Before 2016, Chris Herrmann never posted an OPS above .611 in any of his four MLB seasons as a reserve in Minnesota. He shattered that mark last season, posting a career-best .845 OPS to go along with a career-best .284 average. Herrmann also posted career highs with six home runs, 21 runs and 28 RBI as the primary backup to Welington Castillo behind the plate. Now that Castillo has moved on to Baltimore, Herrmann will enter camp as the favorite to be Arizona's catcher on Opening Day. While his value is trending up due to an anticipated increase in playing time, his .364 BABIP and 15 percent HR/FB scream regression. He should operate the strong side of a pretty strict platoon, with Jeff Mathis or Chris Iannetta starting against lefties, so 100-plus games is a possibility. His role means he should be drafted in most two-catcher formats, but do not expect him to pick up where he left off last year from a per plate appearance production standpoint.
Herrmann has been working out at first base this spring in an attempt to increase his versatility, the Arizona Republic reports. The 29-year-old saw starts at four different positions last season -- catcher (29), right field (2), left field (3) and center (1) -- and he's looking to further increase his defensive versatility in hopes of locking down a spot on the Opening Day roster. Herrmann hasn't flashed much power this spring but he's getting on base at a .361 clip through 13 Cactus League games. He hit .284/.352/.493 in 56 games last season before going down with two broken bones in his left hand.
Herrmann (hand) is hitless in three at-bats this spring. Few people reported on the status of Herrmann's hand injury that he incurred back in September, but it seems like the catcher is back to his old self. The Diamondbacks have been easing him back into game action, however, as he only was the DH in his first appearance and he caught for a few innings over the weekend. That being said, the 29-year-old seems to be nearly ready to take over the primary catching duties in Arizona.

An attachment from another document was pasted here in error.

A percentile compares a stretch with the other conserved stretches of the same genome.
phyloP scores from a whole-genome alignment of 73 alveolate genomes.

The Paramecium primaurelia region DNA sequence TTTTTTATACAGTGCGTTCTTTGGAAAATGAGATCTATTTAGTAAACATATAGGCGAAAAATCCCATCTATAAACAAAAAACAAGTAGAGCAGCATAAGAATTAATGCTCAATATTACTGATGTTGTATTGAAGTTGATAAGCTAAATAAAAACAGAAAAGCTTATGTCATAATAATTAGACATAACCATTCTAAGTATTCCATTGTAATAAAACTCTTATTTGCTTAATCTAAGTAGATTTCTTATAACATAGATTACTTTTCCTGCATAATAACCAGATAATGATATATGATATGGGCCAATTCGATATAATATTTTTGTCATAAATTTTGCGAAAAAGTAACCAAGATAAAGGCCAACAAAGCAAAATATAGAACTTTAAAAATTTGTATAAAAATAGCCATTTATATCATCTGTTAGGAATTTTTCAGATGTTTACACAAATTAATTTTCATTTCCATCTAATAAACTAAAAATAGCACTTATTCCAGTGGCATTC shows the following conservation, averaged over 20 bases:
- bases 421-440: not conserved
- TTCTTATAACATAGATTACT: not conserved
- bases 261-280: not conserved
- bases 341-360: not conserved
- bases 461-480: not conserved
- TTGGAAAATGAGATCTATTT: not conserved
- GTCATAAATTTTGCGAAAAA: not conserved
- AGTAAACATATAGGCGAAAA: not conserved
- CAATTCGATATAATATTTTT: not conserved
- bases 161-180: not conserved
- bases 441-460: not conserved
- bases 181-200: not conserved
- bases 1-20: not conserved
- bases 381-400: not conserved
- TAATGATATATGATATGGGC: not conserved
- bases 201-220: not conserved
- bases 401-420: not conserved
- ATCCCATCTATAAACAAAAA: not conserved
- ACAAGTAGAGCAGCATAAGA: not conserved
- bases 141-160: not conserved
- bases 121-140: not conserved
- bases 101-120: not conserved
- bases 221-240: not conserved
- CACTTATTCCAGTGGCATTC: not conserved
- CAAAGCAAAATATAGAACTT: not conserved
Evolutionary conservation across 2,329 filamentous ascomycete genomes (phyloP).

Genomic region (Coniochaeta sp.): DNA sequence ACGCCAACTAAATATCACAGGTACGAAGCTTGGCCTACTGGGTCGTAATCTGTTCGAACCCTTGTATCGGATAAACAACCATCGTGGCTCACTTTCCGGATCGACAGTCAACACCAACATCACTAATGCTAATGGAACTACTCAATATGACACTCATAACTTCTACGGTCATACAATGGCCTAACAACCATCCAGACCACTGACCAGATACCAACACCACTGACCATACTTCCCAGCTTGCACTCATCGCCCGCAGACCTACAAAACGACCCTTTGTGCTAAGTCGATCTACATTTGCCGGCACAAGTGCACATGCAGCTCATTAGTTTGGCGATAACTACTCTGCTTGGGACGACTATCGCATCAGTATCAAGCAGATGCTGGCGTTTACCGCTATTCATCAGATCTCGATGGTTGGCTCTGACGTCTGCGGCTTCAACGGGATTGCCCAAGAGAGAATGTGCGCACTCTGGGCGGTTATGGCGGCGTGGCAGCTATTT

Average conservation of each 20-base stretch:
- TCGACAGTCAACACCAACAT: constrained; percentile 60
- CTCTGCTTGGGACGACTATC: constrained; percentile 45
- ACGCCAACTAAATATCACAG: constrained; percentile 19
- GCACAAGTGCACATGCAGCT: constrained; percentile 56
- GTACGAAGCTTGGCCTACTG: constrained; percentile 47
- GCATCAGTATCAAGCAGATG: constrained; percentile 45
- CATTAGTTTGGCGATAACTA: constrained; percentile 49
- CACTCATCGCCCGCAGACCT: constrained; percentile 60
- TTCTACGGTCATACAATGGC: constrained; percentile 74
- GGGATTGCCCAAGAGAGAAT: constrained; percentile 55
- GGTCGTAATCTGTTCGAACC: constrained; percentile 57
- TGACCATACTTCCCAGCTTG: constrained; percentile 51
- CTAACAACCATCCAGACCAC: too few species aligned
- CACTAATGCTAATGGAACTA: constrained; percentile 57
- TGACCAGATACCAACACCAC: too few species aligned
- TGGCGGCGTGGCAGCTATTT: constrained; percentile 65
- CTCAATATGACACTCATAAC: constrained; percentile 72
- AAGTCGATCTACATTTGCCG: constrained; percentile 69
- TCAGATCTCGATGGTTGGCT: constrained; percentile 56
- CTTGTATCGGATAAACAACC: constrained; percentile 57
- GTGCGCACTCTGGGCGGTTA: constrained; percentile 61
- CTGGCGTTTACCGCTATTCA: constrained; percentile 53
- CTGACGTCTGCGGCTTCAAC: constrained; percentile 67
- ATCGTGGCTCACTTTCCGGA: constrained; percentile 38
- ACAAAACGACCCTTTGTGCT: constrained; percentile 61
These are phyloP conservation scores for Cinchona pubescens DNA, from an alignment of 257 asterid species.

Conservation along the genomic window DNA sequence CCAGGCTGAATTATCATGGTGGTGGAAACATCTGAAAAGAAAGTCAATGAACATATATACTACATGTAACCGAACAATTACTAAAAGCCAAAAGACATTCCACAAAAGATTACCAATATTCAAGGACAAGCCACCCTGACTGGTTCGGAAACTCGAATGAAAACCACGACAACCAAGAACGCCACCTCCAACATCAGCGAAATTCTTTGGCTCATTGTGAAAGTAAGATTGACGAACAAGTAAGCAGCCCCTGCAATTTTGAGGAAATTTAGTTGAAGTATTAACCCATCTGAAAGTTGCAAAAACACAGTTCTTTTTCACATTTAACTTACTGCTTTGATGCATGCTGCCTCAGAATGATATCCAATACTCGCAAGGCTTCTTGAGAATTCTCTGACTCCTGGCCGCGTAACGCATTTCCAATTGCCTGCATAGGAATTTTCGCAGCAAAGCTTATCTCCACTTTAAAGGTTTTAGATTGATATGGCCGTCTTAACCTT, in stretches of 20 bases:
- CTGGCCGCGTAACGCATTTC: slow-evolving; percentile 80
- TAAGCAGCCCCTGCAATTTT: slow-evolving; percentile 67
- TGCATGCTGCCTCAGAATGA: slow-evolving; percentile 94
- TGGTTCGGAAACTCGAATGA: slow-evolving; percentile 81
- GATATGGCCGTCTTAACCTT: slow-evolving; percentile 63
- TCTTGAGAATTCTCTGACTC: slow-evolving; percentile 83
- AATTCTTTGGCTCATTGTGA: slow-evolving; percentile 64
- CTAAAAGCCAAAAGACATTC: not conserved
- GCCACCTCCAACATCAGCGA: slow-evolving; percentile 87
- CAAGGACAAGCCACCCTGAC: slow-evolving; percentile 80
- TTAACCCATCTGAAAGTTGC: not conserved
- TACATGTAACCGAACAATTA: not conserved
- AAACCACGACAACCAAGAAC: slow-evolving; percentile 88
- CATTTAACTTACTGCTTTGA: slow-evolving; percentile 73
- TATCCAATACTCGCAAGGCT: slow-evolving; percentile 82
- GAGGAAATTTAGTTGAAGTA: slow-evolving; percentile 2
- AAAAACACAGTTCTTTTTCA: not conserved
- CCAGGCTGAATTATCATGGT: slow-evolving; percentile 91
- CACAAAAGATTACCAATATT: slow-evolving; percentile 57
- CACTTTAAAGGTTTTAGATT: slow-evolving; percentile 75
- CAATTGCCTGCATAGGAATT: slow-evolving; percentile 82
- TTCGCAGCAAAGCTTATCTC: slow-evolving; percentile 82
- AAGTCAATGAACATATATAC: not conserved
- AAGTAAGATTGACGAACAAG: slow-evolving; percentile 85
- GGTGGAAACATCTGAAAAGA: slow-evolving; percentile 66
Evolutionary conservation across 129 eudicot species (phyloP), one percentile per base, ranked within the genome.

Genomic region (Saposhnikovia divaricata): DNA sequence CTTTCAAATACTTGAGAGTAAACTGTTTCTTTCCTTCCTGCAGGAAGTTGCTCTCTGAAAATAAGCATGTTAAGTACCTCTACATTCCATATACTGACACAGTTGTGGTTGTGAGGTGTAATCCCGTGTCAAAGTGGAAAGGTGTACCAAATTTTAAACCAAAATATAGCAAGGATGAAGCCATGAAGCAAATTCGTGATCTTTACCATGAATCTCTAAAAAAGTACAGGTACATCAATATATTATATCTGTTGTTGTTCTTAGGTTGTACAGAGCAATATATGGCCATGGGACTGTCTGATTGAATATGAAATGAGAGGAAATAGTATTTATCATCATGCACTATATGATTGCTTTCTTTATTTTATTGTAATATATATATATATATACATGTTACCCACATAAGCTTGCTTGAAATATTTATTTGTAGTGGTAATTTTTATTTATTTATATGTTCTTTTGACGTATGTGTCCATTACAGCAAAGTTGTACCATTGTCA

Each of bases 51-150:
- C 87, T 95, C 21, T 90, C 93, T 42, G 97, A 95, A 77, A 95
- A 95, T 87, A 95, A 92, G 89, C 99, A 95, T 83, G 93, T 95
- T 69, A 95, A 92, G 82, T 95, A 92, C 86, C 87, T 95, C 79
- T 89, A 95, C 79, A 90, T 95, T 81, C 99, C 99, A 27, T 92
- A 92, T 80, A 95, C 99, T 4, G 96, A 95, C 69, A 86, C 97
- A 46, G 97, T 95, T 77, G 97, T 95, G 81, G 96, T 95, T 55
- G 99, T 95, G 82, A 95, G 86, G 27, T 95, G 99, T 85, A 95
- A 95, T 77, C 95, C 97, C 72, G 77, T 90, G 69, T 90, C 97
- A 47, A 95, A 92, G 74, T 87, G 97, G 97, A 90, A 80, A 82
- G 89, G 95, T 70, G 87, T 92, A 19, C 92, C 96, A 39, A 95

Herrmann (hand) took batting practice Thursday. Before spring training arrived, the expectation had been that Herrmann would arrive in full health. While there's yet to be word saying that was the case, seeing him participate in BP is certainly promising. Over the course of spring training, Herrmann will look to establish himself as the club's starting catcher.
Herrmann (hand) agreed to a one-year deal with the Diamondbacks on Friday, avoiding arbitration. The terms of the agreement were not announced. He appears poised to open the year as the Diamondbacks' starting catcher. Despite his impressive play in limited time last season (117 wRC+ in 166 plate appearances), Herrmann does not project to hit enough to be valuable in most one-catcher formats. His 2016 season ended prematurely because of a broken hand, but he is expected to be ready to go for spring training.
Herrmann, whose 2016 season ended prematurely with a broken hand, may be in line for a significant increase in playing time following the D-backs' decision to non-tender Welington Castillo last week. With veteran defensive stalwart Jeff Mathis inked to a two-year deal, the D-backs may lean on Herrmann in the larger portion of a platoon to begin the season, after the 29-year-old hit .284/.352/.493 with six homers in limited playing time a year ago. Former Rule 5 selection Oscar Hernandez is also on the 40-man roster, but he carried a mere .609 OPS at Double-A last season in his age-22 campaign. Unless another veteran is added to the fold before Opening Day, Herrmann figures to get an opportunity to eclipse 200 plate appearances in a big league season for the first time in his career in 2017.